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Delict Notes

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This is an extract of our Delict document, which we sell as part of our Roman Law Notes collection written by the top tier of Oxford students.

The following is a more accessble plain text extract of the PDF sample above, taken from our Roman Law Notes. Due to the challenges of extracting text from PDFs, it will have odd formatting:

Delict

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Wrongs against a person, his family, or his property - private law. Delict arose from a wrongful or intention act/omission. Under early law, there would have been some sort of vengeance allowed. Sometimes it was retaliation, enslavement etc. Actions in personam - they end in death, unless the praetor grans the heir a right. If many committed a delict, each was personally liable for the full damage.

INJURIA

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"The residual delict for intentional wrongs to the personality with a comprehensive range - assault and battery, defamation, trespass, exercise of servitude without a claim of right, etc." - Thomas

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Wilful and unjustifiable violation of the rights of a freeman to freedom, safety and reputation - corpus, fama and dignitias.

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The claim is for personal insult - it's not defamation where there has to be damage. Penalty:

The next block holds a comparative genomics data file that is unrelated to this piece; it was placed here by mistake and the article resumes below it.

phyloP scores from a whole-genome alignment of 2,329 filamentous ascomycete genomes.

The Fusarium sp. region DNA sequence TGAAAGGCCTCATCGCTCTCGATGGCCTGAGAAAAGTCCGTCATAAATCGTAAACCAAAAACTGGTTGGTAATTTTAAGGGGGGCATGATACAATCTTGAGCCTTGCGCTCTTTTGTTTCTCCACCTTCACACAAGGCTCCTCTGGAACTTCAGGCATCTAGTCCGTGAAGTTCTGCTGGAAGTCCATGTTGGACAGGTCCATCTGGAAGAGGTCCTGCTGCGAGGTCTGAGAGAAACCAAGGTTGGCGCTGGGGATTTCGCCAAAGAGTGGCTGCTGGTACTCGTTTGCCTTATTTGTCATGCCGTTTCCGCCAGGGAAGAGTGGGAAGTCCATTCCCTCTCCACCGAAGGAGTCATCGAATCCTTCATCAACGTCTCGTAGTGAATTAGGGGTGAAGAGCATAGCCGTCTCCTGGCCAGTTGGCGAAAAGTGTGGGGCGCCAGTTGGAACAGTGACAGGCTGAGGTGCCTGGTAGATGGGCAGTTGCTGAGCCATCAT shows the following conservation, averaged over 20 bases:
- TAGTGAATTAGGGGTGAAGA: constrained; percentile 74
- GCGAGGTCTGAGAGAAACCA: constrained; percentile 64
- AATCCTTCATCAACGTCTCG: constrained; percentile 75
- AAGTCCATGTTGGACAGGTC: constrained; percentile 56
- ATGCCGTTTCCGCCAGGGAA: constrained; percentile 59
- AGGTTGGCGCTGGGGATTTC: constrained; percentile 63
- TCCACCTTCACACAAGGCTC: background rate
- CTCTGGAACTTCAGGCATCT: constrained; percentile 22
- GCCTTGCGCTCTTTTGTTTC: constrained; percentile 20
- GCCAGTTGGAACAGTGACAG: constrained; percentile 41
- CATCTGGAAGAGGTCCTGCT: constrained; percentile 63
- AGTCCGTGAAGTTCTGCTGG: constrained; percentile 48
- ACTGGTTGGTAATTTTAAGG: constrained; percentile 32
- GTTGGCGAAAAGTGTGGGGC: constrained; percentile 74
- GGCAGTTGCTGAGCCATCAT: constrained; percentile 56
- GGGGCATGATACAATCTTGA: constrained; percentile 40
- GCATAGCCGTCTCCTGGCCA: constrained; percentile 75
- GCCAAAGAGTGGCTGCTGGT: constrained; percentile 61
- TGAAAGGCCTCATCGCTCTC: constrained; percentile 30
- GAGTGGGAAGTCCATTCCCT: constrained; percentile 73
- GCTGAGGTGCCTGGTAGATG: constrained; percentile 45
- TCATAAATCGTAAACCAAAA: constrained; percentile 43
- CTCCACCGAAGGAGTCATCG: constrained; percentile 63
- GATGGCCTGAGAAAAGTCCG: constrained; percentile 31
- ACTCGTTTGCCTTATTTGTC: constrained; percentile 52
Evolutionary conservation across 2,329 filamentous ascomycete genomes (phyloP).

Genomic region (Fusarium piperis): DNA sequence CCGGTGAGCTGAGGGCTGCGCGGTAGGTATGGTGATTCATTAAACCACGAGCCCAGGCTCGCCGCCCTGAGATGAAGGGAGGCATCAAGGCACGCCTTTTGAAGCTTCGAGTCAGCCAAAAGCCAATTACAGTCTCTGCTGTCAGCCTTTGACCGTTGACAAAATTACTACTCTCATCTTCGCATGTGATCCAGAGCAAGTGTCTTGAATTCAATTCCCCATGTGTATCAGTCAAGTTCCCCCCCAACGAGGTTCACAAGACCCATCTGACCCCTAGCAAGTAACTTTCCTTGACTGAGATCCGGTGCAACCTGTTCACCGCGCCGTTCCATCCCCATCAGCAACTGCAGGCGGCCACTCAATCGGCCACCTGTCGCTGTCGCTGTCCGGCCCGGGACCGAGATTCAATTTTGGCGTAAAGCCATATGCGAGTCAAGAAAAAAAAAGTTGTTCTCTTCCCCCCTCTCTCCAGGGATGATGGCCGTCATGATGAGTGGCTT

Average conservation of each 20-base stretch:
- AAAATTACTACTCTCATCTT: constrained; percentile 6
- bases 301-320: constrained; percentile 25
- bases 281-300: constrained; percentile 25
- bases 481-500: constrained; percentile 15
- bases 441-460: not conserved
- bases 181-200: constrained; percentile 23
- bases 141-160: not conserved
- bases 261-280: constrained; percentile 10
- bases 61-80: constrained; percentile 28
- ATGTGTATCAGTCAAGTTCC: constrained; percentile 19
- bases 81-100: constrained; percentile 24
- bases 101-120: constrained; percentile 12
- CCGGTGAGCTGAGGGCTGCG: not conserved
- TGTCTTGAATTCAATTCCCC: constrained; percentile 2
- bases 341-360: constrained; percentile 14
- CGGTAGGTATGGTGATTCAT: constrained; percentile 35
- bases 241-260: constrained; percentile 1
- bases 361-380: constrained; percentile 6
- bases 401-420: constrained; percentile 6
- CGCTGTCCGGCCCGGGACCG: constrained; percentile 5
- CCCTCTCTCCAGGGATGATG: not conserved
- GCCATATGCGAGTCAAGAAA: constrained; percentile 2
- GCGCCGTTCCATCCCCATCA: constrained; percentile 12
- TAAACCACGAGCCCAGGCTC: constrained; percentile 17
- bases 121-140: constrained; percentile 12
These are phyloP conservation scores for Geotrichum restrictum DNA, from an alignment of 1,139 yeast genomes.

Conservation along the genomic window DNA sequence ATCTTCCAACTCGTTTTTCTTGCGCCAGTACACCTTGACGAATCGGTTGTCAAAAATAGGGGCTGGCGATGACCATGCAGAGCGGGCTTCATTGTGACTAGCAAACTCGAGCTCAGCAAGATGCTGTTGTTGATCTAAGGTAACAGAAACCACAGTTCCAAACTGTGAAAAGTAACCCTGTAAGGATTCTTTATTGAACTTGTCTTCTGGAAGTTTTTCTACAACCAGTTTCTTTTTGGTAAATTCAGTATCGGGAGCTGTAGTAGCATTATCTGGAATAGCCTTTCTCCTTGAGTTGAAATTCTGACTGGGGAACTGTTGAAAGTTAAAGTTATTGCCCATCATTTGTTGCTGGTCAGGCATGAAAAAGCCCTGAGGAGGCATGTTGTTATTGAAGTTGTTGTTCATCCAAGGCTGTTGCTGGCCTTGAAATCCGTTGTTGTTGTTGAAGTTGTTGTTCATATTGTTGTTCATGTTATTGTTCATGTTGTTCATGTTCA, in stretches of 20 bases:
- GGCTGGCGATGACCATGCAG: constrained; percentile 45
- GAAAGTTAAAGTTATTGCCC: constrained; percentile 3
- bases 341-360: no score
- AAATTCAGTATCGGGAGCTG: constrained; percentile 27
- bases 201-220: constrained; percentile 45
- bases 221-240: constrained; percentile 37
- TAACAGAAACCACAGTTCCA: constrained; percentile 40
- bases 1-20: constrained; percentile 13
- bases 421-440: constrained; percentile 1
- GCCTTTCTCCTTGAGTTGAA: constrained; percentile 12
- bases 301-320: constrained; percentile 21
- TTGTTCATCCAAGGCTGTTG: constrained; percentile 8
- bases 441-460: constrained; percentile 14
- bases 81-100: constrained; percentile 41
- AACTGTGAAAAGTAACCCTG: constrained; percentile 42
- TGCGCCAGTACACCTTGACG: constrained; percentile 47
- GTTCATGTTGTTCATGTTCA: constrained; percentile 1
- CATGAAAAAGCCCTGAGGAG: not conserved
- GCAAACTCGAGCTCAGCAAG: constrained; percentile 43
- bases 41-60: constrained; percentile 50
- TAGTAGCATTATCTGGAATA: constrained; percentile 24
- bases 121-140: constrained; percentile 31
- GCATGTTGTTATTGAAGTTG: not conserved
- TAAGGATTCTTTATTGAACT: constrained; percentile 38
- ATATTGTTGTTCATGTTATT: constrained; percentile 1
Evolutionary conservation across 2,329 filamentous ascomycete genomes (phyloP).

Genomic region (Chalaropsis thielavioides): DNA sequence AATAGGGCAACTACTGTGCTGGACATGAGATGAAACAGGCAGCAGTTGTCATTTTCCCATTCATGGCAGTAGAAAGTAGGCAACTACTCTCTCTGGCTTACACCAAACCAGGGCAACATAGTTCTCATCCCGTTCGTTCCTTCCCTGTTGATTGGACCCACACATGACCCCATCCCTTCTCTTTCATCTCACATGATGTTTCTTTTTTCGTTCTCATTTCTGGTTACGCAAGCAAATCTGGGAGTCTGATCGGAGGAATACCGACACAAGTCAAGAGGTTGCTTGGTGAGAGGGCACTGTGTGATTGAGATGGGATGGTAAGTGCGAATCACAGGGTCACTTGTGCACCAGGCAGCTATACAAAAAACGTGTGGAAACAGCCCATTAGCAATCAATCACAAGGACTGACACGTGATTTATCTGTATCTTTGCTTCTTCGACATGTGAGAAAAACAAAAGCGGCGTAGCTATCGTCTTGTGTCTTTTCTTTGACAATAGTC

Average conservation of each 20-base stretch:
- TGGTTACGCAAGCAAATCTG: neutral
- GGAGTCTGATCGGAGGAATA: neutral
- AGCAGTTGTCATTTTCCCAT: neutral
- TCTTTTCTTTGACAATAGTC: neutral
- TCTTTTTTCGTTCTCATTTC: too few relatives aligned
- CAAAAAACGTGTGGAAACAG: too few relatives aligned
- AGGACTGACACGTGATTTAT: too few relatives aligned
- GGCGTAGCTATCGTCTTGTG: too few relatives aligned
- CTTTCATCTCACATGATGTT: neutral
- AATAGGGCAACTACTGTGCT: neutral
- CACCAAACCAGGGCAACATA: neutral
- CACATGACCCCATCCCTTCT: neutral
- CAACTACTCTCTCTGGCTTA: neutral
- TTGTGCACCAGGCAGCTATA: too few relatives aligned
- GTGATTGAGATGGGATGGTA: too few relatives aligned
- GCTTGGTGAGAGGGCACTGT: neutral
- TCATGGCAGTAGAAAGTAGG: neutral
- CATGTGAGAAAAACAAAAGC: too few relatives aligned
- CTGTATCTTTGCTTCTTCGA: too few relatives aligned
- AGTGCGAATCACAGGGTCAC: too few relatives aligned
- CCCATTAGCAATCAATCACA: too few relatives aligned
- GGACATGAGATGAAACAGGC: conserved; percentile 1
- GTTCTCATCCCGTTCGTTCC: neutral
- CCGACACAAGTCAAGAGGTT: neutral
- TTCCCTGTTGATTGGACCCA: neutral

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Under XII tables asses for a broken bone, but retaliation for limb. Praetor introduced the actio injuriarum: C estimated his damage and the judge ruled what was reasonable. Limitation period of one year. Not available for mere negligence (intention only) and self defence could be argued. Note that there could be mistaken injuria Each person affected by the act could bring their own action. A slave had no action but his master could raise personal injuria. In later law, consequent damage could be claimed.

Requirements:

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Contumelia - insult

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Intention to insult - note the reference to the bootmaker in D.9.2.5.3 whose purpose is not to insult but to teach.

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The insult was not justified

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C had hurt feelings - later relaxed so he could claim if he heard of the insult later. Injuria atrox:

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Especially outrageous harm resulted in higher damages: ex persona because of a person's position e.g. senator, ex facto because of the nature of the act, ex loco because of the public nature of the incident, or ex loco vulneris because of the vulnerable nature of the body part injured.

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